Businesses are missing the opportunity to target their products and services to men struggling with weight problems, the author of a new study of male dieting habits says.
According to a survey of more than 1000 adult Australians conducted by social research firm The Leading Edge, 47% of women have incorporated some form of diet or weight monitoring into their lives, compared to just 33% of men.
This finding is particularly stark in light of the fact that, according to the most recent Australian Bureau of Statistics from 2004-05, men are much more likely then women to be both overweight and obese.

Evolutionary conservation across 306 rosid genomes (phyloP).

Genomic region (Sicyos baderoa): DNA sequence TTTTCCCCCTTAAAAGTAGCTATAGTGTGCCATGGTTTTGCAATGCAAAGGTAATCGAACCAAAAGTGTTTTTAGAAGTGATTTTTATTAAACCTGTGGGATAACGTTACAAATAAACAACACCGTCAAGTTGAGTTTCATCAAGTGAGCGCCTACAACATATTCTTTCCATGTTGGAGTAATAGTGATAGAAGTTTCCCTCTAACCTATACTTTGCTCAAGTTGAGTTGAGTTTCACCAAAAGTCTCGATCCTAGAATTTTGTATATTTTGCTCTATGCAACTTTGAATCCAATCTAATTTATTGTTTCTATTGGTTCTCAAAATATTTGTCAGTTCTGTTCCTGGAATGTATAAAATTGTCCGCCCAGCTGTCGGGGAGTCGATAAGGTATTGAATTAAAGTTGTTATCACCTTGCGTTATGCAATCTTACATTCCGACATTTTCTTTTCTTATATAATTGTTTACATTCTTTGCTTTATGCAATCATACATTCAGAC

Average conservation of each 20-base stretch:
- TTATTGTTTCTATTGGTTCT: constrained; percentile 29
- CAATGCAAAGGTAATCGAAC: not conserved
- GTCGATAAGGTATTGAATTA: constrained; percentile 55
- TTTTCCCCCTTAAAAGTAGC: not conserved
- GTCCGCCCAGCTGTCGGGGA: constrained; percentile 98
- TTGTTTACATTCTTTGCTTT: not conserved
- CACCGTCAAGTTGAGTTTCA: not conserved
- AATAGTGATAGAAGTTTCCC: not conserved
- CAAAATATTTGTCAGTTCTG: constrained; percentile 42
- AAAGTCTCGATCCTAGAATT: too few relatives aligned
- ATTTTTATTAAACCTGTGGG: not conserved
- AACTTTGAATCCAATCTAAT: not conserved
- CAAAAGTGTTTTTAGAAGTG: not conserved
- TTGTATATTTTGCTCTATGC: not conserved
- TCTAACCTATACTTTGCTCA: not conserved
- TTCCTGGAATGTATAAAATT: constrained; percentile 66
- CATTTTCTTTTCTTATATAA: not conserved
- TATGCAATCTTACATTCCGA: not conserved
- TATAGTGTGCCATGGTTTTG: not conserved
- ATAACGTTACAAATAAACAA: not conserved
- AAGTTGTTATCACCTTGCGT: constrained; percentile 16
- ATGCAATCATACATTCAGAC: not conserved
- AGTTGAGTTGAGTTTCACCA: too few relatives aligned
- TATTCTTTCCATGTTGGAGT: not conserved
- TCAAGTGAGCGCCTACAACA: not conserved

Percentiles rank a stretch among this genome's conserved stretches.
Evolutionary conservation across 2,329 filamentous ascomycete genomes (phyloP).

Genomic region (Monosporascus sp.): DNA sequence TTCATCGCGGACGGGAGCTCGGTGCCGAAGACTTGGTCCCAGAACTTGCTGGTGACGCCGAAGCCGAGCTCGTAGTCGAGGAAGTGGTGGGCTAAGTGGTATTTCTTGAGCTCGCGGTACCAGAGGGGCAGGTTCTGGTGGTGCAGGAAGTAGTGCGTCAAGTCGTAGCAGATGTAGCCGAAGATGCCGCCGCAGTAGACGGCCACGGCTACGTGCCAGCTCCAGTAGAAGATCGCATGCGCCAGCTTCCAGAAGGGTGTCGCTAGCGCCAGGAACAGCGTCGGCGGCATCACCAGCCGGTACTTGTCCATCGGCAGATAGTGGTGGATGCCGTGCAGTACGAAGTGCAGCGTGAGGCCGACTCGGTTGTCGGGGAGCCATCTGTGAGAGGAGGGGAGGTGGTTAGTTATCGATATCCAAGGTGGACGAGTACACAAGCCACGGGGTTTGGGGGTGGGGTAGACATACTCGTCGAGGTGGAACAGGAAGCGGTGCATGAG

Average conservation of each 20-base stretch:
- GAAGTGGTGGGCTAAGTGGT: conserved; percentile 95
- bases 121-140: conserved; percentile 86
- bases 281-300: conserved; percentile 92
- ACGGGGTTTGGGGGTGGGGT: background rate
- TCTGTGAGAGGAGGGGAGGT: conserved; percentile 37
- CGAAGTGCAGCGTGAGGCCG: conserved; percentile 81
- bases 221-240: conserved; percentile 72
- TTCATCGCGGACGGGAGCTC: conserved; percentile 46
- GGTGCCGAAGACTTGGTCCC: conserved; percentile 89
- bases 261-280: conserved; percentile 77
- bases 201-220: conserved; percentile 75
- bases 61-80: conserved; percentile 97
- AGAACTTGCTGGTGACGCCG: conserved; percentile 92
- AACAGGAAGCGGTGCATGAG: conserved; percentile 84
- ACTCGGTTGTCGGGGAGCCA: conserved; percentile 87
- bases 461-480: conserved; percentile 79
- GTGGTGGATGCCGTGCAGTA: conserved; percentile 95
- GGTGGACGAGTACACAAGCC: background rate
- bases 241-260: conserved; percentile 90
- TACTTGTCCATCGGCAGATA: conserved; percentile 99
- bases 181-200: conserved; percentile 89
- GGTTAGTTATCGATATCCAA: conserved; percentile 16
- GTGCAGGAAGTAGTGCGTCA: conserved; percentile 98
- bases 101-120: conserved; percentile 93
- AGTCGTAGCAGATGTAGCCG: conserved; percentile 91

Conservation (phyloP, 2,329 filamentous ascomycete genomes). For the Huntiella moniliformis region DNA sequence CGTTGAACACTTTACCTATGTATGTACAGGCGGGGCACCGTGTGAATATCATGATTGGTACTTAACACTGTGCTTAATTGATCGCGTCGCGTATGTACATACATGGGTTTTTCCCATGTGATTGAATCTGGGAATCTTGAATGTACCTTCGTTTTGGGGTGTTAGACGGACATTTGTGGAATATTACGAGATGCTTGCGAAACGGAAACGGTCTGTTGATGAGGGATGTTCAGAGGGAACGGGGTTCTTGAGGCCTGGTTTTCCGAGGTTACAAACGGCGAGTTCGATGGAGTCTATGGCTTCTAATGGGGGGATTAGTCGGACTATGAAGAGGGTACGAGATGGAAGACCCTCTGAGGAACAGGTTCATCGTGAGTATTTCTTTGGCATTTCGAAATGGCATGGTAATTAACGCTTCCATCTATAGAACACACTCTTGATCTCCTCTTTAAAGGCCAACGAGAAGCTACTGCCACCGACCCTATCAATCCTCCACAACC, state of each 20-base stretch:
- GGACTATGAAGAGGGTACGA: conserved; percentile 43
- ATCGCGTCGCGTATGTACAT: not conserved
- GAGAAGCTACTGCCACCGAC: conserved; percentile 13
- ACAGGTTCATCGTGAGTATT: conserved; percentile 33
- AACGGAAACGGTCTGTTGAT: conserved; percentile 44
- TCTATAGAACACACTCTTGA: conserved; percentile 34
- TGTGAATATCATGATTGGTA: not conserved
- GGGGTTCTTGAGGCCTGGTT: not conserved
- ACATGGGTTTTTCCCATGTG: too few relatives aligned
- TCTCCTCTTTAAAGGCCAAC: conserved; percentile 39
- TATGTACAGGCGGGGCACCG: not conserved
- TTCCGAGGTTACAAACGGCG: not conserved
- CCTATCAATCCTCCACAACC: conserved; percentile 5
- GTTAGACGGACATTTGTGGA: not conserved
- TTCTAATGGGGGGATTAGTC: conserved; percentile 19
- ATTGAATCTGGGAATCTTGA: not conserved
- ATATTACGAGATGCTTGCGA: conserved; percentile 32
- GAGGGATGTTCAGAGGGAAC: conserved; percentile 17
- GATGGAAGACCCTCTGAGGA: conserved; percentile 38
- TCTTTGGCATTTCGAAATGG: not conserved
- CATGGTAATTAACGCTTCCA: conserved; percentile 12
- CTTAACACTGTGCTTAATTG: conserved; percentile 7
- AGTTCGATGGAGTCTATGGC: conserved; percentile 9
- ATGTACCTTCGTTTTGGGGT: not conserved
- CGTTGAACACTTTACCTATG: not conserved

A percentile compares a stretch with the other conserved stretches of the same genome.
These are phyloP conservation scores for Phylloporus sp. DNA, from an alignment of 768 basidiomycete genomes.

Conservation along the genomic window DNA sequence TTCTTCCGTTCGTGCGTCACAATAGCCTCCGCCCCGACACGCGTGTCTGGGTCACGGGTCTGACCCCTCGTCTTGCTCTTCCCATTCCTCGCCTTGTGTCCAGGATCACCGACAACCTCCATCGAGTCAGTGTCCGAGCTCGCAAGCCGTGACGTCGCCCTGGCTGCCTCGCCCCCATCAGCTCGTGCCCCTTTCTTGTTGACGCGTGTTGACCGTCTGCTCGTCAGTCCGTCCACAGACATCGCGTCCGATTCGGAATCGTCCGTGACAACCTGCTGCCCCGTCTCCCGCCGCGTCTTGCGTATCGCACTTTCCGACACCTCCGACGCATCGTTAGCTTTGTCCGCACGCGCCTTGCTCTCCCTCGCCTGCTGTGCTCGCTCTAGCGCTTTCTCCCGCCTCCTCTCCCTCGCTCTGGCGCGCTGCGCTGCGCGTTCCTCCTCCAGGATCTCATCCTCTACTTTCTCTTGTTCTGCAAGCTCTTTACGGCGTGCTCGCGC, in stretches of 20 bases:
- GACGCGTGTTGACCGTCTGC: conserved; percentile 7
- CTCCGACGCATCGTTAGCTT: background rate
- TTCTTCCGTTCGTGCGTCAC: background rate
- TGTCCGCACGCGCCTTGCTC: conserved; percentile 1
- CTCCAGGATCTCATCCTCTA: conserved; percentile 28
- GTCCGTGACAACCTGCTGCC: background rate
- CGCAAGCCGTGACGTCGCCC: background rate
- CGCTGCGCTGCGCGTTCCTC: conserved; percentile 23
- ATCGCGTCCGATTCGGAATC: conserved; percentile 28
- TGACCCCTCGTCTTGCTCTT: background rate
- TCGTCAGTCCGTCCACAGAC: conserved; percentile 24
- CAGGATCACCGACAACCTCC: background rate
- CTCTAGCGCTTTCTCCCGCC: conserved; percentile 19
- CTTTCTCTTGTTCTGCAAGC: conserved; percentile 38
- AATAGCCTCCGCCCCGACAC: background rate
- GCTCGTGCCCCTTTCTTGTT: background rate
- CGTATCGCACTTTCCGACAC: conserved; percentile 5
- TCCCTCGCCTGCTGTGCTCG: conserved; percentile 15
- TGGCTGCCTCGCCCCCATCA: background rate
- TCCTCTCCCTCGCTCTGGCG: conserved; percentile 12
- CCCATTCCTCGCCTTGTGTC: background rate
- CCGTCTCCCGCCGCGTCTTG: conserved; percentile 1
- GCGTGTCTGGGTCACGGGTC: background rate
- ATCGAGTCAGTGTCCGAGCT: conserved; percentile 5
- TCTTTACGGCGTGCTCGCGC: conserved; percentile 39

It’s not that men don’t care about their weight – across men and women, weight problems rank only behind environmental degradation as an issue of concern.
According to The Leading Edge senior consultant Chris Meredith, the flow of products and services targeted at weight conscious men has yet to move beyond a trickle.
“There is a large (and potentially even larger) market here that businesses should be actively looking at targeting. Marketers could start by thinking about the occasions that men would be consuming food and drinks products and then be engaging with men in a relevant way with a healthier product. It could be a potential gold mine,” Meredith says.
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